Washington Babylon — June 10, 2008, 2:09 pm

More on Obama and AIPAC

A number of people wrote with comments about the item I posted last week, “Obama Wins Coveted Hamas Un-endorsement with AIPAC Speech”. Here are two different takes, both that make a lot of sense. First, is part of a letter from Marcus Wofford, who writes:

Let’s be honest here, it ain’t hard to figure out why Obama’s stand has changed. Judging from all the media outlets over the last
couple of months, Obama was in serious danger of losing the Jewish vote…It is really questionable whether or not it’s possible for a Democrat to be elected without Jewish support. So, ipso facto, Obama makes a hawkish speech catering to the Zionist movement. Reining in Israel will take a movement from within American
Jewry. And, honestly, that doesn’t look like it’s anywhere in the pipeline.

However, one thing is certain, McCain is as likely to
antagonize the Religious Right segment of his base by negotiating
with the Palestinians as he is to sprout wings and fly. Obama may have flip-flopped, but he’s still our only hope.

The second letter is from Joel Harvey, who said:

A guy that you thought would be honest about the situation in Israeli-occupied Palestine does what every other major party politician has to do, murder his own values and belief system…A shameful display by a man who somehow seemed larger to me than maybe he should have in retrospect. The Democratic Party and Obama are behind the curve on every issue of importance to thinking people in this country and in the world, this type of pandering only goes to demonstrate the inadequacy of the two
party system.

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I first heard the name Barack Obama in the spring of 2004, while visiting my mother in Chicago. As we sat around the kitchen table early one spring morning, I noticed a handsome studio portrait among the pictures, lists, cards, and other totems of family life fastened to the refrigerator door. “Who’s the guy with the ears?” I asked, assuming he was some distant relative or family friend I didn’t know or else had forgotten. “Barack Obama,” she answered with a broad smile. “He’s running for Senate, but he’s going to be the first black president.”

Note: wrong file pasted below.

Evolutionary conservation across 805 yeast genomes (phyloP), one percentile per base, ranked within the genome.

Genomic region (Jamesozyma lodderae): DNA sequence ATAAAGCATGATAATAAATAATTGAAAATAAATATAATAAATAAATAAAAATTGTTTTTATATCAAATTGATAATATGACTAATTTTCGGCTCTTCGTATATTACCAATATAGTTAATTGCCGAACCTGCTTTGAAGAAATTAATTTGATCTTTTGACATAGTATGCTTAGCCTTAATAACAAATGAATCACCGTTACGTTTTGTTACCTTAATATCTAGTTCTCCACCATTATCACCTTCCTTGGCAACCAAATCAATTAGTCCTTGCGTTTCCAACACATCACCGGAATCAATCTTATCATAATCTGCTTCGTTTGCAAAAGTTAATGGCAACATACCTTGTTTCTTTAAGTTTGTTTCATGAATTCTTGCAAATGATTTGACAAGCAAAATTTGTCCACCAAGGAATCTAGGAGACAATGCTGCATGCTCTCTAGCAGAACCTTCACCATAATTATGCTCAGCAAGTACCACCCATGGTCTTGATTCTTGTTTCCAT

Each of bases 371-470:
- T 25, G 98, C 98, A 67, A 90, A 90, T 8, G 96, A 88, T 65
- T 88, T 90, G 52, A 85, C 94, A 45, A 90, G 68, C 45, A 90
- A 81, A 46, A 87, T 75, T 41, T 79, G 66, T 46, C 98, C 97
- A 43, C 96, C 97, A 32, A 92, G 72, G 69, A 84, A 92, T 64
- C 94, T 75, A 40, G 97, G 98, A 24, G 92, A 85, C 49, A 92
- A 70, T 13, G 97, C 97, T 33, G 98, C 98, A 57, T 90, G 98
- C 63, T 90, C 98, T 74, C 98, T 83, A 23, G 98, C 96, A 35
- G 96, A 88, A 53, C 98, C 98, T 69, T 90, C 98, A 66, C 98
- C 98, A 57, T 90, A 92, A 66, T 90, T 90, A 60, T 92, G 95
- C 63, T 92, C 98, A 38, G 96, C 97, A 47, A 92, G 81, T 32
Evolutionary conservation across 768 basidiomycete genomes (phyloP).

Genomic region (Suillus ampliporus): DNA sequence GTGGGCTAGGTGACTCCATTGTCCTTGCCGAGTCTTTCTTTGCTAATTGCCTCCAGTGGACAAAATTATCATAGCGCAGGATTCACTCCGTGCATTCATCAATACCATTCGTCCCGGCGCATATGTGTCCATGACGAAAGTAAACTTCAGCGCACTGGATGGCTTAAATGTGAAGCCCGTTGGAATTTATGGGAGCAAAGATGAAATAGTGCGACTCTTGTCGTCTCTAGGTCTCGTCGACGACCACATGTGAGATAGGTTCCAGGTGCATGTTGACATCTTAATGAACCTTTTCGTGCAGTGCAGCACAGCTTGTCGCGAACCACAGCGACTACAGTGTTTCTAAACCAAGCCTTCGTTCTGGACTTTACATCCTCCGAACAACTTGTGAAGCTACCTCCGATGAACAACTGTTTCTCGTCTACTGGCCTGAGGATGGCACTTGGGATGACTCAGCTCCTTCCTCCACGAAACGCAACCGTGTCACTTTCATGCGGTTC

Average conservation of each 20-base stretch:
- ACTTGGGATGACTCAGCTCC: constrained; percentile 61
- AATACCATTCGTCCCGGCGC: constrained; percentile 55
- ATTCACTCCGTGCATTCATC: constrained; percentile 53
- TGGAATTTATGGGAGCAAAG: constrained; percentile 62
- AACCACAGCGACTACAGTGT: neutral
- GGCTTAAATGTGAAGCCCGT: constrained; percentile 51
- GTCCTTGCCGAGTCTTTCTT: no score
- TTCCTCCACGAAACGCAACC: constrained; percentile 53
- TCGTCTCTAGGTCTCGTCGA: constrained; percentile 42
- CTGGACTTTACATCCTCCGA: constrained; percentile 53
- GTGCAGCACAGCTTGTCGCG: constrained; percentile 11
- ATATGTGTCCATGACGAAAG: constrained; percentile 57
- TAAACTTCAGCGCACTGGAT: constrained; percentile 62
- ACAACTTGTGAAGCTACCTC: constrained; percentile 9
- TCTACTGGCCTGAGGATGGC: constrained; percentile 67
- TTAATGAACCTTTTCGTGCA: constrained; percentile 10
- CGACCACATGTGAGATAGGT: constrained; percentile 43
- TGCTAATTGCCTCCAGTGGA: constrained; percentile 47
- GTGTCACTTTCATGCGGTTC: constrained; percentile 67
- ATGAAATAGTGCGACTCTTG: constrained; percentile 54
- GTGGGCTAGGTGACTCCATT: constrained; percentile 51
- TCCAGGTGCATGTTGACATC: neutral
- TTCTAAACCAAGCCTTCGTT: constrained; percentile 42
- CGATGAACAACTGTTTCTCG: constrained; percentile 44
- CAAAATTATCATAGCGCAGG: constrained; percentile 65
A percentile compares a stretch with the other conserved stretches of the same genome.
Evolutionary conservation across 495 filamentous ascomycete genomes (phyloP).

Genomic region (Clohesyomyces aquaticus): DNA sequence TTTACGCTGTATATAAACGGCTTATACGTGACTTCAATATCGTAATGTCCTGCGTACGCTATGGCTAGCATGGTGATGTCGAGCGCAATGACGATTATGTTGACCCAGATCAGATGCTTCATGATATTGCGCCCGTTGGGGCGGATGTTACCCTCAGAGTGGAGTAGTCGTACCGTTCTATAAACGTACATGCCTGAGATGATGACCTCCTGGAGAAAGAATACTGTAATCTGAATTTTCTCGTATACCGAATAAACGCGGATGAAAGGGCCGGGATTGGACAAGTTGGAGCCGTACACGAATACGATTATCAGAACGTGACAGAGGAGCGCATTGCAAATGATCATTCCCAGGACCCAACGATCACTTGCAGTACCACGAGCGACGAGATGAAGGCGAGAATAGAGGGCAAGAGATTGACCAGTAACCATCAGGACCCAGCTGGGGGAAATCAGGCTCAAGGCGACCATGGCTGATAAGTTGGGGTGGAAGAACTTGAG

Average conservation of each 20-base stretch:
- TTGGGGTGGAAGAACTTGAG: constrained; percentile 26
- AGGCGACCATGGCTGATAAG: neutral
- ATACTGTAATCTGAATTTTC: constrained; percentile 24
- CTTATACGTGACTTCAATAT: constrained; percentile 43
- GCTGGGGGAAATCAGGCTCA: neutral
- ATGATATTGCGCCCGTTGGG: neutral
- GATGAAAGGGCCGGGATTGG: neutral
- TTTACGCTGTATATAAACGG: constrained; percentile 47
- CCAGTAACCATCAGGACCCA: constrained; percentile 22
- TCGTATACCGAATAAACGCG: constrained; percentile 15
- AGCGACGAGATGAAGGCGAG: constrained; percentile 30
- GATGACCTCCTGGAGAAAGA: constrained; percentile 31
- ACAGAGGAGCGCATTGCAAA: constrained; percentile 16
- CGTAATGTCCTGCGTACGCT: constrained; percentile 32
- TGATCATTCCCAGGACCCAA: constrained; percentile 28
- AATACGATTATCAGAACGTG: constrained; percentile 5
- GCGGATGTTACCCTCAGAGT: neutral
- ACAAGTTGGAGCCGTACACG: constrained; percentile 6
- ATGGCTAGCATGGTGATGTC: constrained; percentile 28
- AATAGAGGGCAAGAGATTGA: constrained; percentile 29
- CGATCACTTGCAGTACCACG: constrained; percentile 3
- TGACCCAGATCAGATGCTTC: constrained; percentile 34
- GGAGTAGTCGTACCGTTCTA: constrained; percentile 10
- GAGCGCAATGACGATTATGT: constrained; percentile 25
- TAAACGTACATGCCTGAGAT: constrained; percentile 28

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I first heard the name Barack Obama in the spring of 2004, while visiting my mother in Chicago. As we sat around the kitchen table early one spring morning, I noticed a handsome studio portrait among the pictures, lists, cards, and other totems of family life fastened to the refrigerator door. “Who’s the guy with the ears?” I asked, assuming he was some distant relative or family friend I didn’t know or else had forgotten. “Barack Obama,” she answered with a broad smile. “He’s running for Senate, but he’s going to be the first black president.”

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I first heard the name Barack Obama in the spring of 2004, while visiting my mother in Chicago. As we sat around the kitchen table early one spring morning, I noticed a handsome studio portrait among the pictures, lists, cards, and other totems of family life fastened to the refrigerator door. “Who’s the guy with the ears?” I asked, assuming he was some distant relative or family friend I didn’t know or else had forgotten. “Barack Obama,” she answered with a broad smile. “He’s running for Senate, but he’s going to be the first black president.”

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I first heard the name Barack Obama in the spring of 2004, while visiting my mother in Chicago. As we sat around the kitchen table early one spring morning, I noticed a handsome studio portrait among the pictures, lists, cards, and other totems of family life fastened to the refrigerator door. “Who’s the guy with the ears?” I asked, assuming he was some distant relative or family friend I didn’t know or else had forgotten. “Barack Obama,” she answered with a broad smile. “He’s running for Senate, but he’s going to be the first black president.”

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